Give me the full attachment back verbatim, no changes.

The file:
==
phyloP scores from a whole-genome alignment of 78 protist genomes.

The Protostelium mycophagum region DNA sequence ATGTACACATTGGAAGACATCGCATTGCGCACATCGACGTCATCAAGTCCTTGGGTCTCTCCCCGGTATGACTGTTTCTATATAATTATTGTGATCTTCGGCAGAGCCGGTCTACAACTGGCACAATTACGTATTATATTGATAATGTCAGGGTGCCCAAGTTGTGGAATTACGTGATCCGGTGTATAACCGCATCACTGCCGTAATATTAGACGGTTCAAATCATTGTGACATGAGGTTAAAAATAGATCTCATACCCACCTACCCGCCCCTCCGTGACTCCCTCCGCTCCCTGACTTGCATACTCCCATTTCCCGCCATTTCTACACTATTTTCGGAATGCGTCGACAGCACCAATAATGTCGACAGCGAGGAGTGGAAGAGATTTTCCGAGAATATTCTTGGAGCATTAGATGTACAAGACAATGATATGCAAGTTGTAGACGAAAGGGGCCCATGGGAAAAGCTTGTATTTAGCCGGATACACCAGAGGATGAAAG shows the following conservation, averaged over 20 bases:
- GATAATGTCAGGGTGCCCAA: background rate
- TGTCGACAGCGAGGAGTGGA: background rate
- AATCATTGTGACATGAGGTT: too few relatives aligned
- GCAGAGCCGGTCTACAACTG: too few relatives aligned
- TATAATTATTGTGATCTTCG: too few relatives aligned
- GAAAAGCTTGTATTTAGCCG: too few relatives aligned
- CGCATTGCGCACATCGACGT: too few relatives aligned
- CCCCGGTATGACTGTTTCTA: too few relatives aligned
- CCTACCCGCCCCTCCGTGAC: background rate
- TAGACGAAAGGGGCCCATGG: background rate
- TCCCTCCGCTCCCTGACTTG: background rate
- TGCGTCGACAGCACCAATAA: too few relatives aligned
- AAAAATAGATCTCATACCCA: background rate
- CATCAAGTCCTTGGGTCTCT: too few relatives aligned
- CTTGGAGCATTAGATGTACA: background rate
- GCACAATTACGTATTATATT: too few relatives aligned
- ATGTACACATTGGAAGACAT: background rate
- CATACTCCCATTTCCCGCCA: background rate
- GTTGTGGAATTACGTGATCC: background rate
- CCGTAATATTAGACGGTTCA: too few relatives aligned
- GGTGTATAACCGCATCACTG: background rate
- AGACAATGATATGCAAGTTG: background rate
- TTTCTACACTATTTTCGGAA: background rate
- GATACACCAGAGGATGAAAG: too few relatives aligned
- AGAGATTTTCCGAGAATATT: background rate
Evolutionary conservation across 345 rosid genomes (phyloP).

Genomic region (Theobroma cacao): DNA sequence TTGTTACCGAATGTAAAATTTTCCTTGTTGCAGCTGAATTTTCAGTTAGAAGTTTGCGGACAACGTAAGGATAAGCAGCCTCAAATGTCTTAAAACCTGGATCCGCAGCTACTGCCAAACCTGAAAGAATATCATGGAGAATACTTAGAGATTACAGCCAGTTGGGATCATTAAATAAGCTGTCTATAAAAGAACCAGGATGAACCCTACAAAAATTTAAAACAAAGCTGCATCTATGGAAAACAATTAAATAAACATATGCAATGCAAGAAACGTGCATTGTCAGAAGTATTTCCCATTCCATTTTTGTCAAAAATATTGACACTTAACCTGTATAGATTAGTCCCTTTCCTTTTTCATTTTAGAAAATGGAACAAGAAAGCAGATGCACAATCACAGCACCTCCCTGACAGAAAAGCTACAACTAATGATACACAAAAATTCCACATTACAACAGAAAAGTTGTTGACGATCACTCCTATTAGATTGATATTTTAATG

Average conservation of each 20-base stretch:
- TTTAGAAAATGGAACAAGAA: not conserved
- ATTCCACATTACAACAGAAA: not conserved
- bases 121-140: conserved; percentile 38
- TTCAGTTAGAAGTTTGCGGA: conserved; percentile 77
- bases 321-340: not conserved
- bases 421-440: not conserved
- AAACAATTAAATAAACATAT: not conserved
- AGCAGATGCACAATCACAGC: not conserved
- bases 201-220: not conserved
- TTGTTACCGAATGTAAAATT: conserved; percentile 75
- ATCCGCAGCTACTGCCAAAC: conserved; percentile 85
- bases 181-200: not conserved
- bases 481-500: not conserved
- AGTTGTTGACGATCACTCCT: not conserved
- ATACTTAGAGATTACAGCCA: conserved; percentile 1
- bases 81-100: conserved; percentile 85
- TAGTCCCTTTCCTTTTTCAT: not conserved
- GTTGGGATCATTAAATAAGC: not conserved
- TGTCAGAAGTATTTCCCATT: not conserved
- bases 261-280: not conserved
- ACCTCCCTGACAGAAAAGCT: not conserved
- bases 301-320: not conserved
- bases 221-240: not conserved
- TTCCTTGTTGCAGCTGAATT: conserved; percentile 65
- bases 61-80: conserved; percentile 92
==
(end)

phyloP scores from a whole-genome alignment of 78 protist genomes.

The Protostelium mycophagum region DNA sequence ATGTACACATTGGAAGACATCGCATTGCGCACATCGACGTCATCAAGTCCTTGGGTCTCTCCCCGGTATGACTGTTTCTATATAATTATTGTGATCTTCGGCAGAGCCGGTCTACAACTGGCACAATTACGTATTATATTGATAATGTCAGGGTGCCCAAGTTGTGGAATTACGTGATCCGGTGTATAACCGCATCACTGCCGTAATATTAGACGGTTCAAATCATTGTGACATGAGGTTAAAAATAGATCTCATACCCACCTACCCGCCCCTCCGTGACTCCCTCCGCTCCCTGACTTGCATACTCCCATTTCCCGCCATTTCTACACTATTTTCGGAATGCGTCGACAGCACCAATAATGTCGACAGCGAGGAGTGGAAGAGATTTTCCGAGAATATTCTTGGAGCATTAGATGTACAAGACAATGATATGCAAGTTGTAGACGAAAGGGGCCCATGGGAAAAGCTTGTATTTAGCCGGATACACCAGAGGATGAAAG shows the following conservation, averaged over 20 bases:
- GATAATGTCAGGGTGCCCAA: background rate
- TGTCGACAGCGAGGAGTGGA: background rate
- AATCATTGTGACATGAGGTT: too few relatives aligned
- GCAGAGCCGGTCTACAACTG: too few relatives aligned
- TATAATTATTGTGATCTTCG: too few relatives aligned
- GAAAAGCTTGTATTTAGCCG: too few relatives aligned
- CGCATTGCGCACATCGACGT: too few relatives aligned
- CCCCGGTATGACTGTTTCTA: too few relatives aligned
- CCTACCCGCCCCTCCGTGAC: background rate
- TAGACGAAAGGGGCCCATGG: background rate
- TCCCTCCGCTCCCTGACTTG: background rate
- TGCGTCGACAGCACCAATAA: too few relatives aligned
- AAAAATAGATCTCATACCCA: background rate
- CATCAAGTCCTTGGGTCTCT: too few relatives aligned
- CTTGGAGCATTAGATGTACA: background rate
- GCACAATTACGTATTATATT: too few relatives aligned
- ATGTACACATTGGAAGACAT: background rate
- CATACTCCCATTTCCCGCCA: background rate
- GTTGTGGAATTACGTGATCC: background rate
- CCGTAATATTAGACGGTTCA: too few relatives aligned
- GGTGTATAACCGCATCACTG: background rate
- AGACAATGATATGCAAGTTG: background rate
- TTTCTACACTATTTTCGGAA: background rate
- GATACACCAGAGGATGAAAG: too few relatives aligned
- AGAGATTTTCCGAGAATATT: background rate
Evolutionary conservation across 345 rosid genomes (phyloP).

Genomic region (Theobroma cacao): DNA sequence TTGTTACCGAATGTAAAATTTTCCTTGTTGCAGCTGAATTTTCAGTTAGAAGTTTGCGGACAACGTAAGGATAAGCAGCCTCAAATGTCTTAAAACCTGGATCCGCAGCTACTGCCAAACCTGAAAGAATATCATGGAGAATACTTAGAGATTACAGCCAGTTGGGATCATTAAATAAGCTGTCTATAAAAGAACCAGGATGAACCCTACAAAAATTTAAAACAAAGCTGCATCTATGGAAAACAATTAAATAAACATATGCAATGCAAGAAACGTGCATTGTCAGAAGTATTTCCCATTCCATTTTTGTCAAAAATATTGACACTTAACCTGTATAGATTAGTCCCTTTCCTTTTTCATTTTAGAAAATGGAACAAGAAAGCAGATGCACAATCACAGCACCTCCCTGACAGAAAAGCTACAACTAATGATACACAAAAATTCCACATTACAACAGAAAAGTTGTTGACGATCACTCCTATTAGATTGATATTTTAATG

Average conservation of each 20-base stretch:
- TTTAGAAAATGGAACAAGAA: not conserved
- ATTCCACATTACAACAGAAA: not conserved
- bases 121-140: conserved; percentile 38
- TTCAGTTAGAAGTTTGCGGA: conserved; percentile 77
- bases 321-340: not conserved
- bases 421-440: not conserved
- AAACAATTAAATAAACATAT: not conserved
- AGCAGATGCACAATCACAGC: not conserved
- bases 201-220: not conserved
- TTGTTACCGAATGTAAAATT: conserved; percentile 75
- ATCCGCAGCTACTGCCAAAC: conserved; percentile 85
- bases 181-200: not conserved
- bases 481-500: not conserved
- AGTTGTTGACGATCACTCCT: not conserved
- ATACTTAGAGATTACAGCCA: conserved; percentile 1
- bases 81-100: conserved; percentile 85
- TAGTCCCTTTCCTTTTTCAT: not conserved
- GTTGGGATCATTAAATAAGC: not conserved
- TGTCAGAAGTATTTCCCATT: not conserved
- bases 261-280: not conserved
- ACCTCCCTGACAGAAAAGCT: not conserved
- bases 301-320: not conserved
- bases 221-240: not conserved
- TTCCTTGTTGCAGCTGAATT: conserved; percentile 65
- bases 61-80: conserved; percentile 92